Web Succ Quickstart  

Step 1

Install Python locally or use a cloud IDE the copy and paste the Web Succ code

Step 2

Create Google Sheet, get API credentials for Twitter and WebHose

Step 3

Choose which keywords you want to monitor on Twitter and across the web

Features Coming Soon

Enchanced Filtering Options

Sentiment Analysis

Real Time Alerts

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Use Cases

Keyword Monitoring – Track your selected keywords in real time on Twitter. Filter based on account size to identify influencers

PR – Put out fires early by identifying people talking about your business online

Lead Generation- Find people who are interested in the niche you are monitoring

Data Collection – Create unique datasets for content marketing purposes or to analyze trending topics

 

Getting Started

Python Environment

The first thing you need is an environment capable of running a python script. The easiest way to accomplish this is to create an account on coder.com, this will give you a live VS code IDE running on the cloud where you can run your code without having to install anything locally on your computer.

CODER IS CURRENTLY NOT TAKING NEW SIGNUPS, IF YOU WANT TO USE WEB SUCC YOU WILL NEED TO INSTALL PYTHON LOCALLY

You can follow my tutorial for setting up Python and VS Code editor on your computer here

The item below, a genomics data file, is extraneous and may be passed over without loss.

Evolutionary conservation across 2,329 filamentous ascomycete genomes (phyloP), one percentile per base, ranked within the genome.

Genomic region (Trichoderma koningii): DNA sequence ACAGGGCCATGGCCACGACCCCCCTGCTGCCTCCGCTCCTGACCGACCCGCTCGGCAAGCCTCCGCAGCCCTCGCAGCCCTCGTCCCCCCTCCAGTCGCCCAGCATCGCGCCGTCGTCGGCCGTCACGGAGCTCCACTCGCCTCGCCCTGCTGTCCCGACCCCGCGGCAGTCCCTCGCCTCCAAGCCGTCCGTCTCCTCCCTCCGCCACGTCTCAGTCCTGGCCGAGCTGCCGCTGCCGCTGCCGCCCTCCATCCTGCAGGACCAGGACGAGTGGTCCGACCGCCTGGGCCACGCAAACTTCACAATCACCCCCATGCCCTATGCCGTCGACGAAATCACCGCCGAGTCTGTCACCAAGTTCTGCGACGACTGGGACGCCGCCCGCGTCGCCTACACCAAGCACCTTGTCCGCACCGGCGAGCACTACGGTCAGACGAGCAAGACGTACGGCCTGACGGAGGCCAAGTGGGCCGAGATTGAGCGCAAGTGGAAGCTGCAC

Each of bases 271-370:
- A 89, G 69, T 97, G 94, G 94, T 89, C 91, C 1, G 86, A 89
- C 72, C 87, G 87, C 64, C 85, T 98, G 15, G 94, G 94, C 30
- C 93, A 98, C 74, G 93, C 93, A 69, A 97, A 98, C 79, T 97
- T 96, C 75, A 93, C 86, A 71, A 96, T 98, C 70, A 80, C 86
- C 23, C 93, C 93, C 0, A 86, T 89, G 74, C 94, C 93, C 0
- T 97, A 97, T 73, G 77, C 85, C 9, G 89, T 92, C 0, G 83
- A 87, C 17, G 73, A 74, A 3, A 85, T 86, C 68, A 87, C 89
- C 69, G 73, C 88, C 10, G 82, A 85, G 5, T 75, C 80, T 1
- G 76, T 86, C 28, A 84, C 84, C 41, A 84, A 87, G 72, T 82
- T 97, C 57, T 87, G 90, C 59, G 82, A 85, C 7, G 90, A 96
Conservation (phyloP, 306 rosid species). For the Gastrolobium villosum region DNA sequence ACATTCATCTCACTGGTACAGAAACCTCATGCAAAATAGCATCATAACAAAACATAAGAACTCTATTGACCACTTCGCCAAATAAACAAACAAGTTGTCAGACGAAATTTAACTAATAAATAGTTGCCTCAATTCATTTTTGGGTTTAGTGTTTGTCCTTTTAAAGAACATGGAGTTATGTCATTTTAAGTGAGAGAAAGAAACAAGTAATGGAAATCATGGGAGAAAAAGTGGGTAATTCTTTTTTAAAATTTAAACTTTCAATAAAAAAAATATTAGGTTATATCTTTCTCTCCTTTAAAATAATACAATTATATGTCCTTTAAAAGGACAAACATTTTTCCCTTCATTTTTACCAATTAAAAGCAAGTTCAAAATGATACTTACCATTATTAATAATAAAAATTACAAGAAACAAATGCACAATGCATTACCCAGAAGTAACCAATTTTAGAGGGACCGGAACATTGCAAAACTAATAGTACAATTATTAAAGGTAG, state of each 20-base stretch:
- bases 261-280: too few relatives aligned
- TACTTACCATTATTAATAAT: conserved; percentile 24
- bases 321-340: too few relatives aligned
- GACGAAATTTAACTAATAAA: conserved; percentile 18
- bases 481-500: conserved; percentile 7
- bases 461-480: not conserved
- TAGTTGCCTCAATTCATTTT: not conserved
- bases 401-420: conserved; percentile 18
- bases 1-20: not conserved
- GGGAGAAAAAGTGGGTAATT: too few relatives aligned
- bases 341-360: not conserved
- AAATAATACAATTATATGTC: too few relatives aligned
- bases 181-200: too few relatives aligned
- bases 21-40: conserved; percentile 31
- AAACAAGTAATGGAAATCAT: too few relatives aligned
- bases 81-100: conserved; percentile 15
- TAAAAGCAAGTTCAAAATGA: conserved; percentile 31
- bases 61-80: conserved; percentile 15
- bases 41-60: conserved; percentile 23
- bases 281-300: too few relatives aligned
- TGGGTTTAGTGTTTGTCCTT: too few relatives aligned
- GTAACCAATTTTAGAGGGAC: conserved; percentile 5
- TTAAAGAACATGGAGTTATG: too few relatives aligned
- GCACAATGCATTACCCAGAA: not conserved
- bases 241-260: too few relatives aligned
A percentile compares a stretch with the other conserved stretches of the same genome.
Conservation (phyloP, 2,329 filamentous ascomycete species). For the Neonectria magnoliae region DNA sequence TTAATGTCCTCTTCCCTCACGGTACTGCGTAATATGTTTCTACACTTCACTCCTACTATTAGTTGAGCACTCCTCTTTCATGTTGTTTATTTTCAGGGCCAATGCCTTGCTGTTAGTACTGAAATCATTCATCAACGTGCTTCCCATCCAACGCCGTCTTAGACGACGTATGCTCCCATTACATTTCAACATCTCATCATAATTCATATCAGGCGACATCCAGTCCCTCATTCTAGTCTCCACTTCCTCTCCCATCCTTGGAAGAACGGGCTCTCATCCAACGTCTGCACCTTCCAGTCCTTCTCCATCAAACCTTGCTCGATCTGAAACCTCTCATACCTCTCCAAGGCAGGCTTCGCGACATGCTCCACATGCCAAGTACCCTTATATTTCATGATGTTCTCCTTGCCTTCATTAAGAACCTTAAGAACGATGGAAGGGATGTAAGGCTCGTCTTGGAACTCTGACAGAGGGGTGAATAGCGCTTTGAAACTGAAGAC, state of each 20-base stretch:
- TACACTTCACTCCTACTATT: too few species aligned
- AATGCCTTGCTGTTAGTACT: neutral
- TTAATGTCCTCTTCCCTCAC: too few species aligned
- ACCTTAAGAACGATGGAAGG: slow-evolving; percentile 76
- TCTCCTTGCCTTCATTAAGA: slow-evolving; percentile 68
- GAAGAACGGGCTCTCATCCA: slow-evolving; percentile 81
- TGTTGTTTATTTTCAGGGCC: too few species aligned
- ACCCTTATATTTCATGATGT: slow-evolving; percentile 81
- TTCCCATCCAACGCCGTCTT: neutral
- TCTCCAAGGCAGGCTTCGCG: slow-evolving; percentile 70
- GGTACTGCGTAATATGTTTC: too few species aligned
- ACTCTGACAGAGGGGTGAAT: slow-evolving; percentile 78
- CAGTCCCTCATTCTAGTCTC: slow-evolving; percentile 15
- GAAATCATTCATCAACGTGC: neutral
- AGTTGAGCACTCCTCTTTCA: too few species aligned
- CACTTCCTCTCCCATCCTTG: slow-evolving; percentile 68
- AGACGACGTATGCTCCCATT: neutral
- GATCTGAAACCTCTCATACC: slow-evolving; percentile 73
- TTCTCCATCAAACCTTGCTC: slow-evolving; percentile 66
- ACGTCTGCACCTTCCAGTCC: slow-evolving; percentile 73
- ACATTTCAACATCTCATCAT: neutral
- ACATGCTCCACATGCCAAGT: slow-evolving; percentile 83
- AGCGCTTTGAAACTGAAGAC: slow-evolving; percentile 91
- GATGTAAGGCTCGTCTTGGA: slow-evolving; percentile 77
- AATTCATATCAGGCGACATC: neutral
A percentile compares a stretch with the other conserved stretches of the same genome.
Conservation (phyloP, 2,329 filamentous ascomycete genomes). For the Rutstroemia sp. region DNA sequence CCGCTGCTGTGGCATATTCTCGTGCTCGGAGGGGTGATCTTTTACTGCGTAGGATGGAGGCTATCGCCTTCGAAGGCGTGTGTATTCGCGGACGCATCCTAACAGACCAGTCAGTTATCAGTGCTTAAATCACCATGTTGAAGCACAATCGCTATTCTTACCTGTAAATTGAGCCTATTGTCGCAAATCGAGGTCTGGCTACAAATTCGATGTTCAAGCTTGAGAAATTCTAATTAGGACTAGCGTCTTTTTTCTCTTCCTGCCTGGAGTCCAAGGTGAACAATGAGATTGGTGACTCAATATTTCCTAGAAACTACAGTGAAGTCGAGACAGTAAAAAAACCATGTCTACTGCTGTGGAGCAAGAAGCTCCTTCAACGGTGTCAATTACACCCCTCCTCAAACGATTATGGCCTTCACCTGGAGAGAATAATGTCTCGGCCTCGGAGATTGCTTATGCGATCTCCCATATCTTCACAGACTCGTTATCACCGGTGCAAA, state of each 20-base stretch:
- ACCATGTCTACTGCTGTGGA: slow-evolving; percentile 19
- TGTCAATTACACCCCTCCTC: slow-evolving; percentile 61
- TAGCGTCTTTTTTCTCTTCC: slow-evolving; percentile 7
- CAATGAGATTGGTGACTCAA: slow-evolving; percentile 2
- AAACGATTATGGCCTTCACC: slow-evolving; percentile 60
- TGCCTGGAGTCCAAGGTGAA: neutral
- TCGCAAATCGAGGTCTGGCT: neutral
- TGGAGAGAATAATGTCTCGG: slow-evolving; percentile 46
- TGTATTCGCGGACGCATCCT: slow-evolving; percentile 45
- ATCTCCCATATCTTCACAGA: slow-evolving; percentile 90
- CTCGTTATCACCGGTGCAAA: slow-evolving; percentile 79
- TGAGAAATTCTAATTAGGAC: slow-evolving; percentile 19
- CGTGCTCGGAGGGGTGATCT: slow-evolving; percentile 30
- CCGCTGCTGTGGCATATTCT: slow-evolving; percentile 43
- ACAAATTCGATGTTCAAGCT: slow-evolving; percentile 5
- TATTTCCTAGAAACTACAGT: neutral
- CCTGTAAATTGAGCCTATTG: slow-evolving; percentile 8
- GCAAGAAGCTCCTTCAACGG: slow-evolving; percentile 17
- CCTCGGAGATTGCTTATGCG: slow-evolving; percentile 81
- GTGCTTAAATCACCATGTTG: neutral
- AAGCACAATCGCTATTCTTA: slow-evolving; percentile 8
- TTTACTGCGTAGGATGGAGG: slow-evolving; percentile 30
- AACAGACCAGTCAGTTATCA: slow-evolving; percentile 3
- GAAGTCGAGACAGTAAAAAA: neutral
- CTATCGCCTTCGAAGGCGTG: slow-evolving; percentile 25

Twitter API credentials

To pull data from Twitter you’ll need a Twitter API key. To get that you need to apply for a Twitter developer account here, which is an easy process and you’ll generally get an automated reply within 10-15 minutes confirming your developer account. Once your account has been confirmed go to your app and then get your API Keys and Tokens by clicking on the “Keys and Tokens” tab:

Create Google Sheet and enable Google APIs

Next you’ll need to create the Google Sheet that you want to receive your data. Once you’ve got that sheet made you need to go to console.developers.google.com and create a project. Then click on “Enable API and services” button at the top of your screen. 

Once you’re in the API Library you’ll want to enable the Google Sheets and Google Drive APIs. The last thing we need to do now is create a Service Account that allows us to use these now enabled APIs. Go back to the “APIs and Services” dashboard and click the “Credentials” tab and create a “Service Account Key” from the drop down option